Safeguard Defenders added that China had increased its issuance of red notices tenfold between 2000 and 2020.
Interpol has been led before by a Chinese official from the public security ministry, Meng Hongwei. But his term was cut short in 2018 when he disappeared during a visit to China: He received a prison term of 13 years on bribery charges following Xi Jinping’s anti-corruption campaign targeting thousands of officials.
The Jab of Life
Researchers Maggie Cruickshank and Mihaela Grigore said there was a “substantial reduction” of cancer cases among younger women that received the jab when the immunization program was introduced in England in 2008.
In their findings, they recorded an 87 percent drop in the cancer risk among females that received the shot early, between the ages of 12 and 13. That risk dipped by 34 percent between the ages of 16 and 18.
“Our study provides the first direct evidence of the effect of HPV vaccination using the bivalent Cervarix vaccine on cervical cancer incidence,” they wrote.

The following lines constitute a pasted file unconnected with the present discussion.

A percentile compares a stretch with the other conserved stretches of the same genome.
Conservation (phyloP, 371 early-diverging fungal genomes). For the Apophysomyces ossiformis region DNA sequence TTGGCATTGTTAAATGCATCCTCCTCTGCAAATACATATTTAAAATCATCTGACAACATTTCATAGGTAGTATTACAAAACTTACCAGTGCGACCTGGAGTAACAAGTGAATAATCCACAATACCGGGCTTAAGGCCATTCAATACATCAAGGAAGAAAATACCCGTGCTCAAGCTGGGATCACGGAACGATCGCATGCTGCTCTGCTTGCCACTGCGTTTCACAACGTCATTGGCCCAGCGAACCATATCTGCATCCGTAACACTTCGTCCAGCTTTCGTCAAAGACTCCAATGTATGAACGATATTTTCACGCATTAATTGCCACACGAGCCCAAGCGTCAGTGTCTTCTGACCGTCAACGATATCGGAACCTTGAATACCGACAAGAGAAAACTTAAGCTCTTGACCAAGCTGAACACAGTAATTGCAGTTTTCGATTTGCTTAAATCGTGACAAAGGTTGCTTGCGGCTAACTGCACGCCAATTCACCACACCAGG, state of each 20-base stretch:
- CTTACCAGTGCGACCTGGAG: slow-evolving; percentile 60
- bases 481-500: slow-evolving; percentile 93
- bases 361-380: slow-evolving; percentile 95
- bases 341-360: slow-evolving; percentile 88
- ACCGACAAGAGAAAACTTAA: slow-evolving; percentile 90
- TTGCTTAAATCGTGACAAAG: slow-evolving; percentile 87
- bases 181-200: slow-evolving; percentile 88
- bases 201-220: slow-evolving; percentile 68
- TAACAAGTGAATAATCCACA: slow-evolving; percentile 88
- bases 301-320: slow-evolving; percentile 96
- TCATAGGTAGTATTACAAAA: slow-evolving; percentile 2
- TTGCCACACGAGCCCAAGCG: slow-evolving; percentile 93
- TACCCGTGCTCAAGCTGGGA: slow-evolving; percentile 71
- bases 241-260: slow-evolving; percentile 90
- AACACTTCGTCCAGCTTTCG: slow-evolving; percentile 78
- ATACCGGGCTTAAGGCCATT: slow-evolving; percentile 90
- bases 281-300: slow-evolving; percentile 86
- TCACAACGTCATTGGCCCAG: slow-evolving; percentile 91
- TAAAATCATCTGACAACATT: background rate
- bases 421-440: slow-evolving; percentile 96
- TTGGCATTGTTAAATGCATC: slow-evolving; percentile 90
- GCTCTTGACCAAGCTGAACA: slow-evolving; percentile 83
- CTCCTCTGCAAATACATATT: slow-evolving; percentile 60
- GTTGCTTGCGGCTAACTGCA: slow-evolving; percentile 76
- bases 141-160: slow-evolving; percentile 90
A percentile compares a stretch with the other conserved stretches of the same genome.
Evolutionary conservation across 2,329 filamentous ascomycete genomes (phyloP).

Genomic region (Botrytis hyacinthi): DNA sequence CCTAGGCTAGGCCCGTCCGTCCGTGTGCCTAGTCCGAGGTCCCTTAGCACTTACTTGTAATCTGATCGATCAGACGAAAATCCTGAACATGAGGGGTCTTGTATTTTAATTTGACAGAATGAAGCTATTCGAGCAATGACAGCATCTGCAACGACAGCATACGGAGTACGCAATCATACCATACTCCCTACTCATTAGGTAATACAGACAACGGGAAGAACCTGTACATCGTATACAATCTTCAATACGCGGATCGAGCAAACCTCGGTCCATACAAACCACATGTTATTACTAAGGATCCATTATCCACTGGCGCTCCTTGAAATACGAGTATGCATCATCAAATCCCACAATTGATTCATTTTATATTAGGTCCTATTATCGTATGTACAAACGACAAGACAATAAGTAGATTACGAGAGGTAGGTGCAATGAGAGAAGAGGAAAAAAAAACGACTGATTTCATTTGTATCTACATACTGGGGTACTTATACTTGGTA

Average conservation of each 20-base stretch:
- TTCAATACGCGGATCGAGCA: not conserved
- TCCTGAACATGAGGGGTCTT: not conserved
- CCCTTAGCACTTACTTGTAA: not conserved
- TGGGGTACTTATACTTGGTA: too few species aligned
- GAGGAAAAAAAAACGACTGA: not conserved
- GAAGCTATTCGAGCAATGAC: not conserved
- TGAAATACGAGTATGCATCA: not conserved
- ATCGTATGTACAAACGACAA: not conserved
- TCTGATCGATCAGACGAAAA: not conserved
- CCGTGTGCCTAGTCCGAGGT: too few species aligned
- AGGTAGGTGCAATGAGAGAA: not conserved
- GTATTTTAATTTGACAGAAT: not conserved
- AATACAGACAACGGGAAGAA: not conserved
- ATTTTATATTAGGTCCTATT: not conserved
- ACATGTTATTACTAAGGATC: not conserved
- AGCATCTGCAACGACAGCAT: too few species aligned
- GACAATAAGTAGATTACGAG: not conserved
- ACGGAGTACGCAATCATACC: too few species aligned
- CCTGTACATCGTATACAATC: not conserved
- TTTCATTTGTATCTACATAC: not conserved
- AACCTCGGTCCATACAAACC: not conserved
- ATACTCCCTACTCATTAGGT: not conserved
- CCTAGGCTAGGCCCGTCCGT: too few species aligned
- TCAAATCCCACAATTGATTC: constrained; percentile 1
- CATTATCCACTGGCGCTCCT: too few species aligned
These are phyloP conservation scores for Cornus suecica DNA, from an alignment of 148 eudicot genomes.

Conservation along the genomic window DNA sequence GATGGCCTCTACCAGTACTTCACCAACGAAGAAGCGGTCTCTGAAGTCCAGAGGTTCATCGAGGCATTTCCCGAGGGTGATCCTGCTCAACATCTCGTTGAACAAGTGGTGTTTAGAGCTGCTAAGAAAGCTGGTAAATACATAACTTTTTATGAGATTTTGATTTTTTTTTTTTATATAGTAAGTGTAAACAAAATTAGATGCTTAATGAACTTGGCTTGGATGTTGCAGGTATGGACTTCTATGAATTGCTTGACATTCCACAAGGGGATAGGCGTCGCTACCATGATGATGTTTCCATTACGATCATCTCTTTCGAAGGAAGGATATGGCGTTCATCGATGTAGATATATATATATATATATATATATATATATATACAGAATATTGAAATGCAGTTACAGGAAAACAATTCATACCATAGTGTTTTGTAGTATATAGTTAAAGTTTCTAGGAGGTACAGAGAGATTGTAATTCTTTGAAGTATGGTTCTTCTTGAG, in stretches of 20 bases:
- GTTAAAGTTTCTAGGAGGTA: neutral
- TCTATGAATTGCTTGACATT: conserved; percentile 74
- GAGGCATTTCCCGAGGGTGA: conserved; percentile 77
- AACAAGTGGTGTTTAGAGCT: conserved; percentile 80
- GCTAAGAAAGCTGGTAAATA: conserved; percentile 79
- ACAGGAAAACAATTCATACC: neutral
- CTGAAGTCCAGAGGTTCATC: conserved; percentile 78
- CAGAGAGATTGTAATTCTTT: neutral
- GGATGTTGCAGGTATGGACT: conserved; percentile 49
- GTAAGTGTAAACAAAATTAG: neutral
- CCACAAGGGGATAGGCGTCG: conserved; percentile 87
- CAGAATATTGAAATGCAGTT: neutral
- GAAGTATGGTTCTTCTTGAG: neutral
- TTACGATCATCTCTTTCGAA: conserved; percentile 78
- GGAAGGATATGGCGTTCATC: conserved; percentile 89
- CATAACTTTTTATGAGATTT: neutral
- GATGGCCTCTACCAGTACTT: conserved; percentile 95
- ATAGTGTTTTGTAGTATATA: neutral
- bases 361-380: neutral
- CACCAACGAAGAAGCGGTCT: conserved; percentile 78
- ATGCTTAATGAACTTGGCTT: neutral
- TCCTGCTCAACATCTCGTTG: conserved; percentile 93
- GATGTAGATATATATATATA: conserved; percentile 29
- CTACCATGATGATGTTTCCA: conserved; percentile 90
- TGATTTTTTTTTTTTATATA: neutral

Despite the promising results, the authors offered a few caveats: Cervical cancer rarely appears in women younger than 25, the main focus of the study. The team also added that the uptake and availability of the vaccines pose an issue.
“Even in a wealthy country … uptake has not reached the 90 percent vaccination target of girls aged 15 years set by (the World Health Organization),” they wrote.
Cervical cancer is caused by the sexually-transmitted HPV but it is preventable with inoculation and curable if caught early and treated.
In 2020, the World Health Organization initiated a global campaign to eradicate the disease, which is one of the most common cancers affecting women, and claims the lives of hundreds of thousands annually.
COVID-19 Global Update
Total Cases Worldwide: 254,444,468
Total Deaths Worldwide: 5,116,058
Total Vaccinations Worldwide: 7,548,670,211
Countries with the highest number of confirmed cases worldwide as of 4 a.m. ET*
- US: 47,311,015 (+0.19%)
- India: 34,466,598 (+0.03%)
- Brazil: 21,965,684 (+0.02%)
- UK: 9,686,363 (+0.38%)
- Russia: 8,991,748 (+0.40%)
- Turkey: 8,459,089 (+0.30%)
- France: 7,413,180 (+0.27%)
- Iran: 6,051,642 (+0.11%)
- Argentina: 5,308,781 (+0.03%)
- Germany: 5,144,827 (+1.05%)
*Numbers change over 24 hours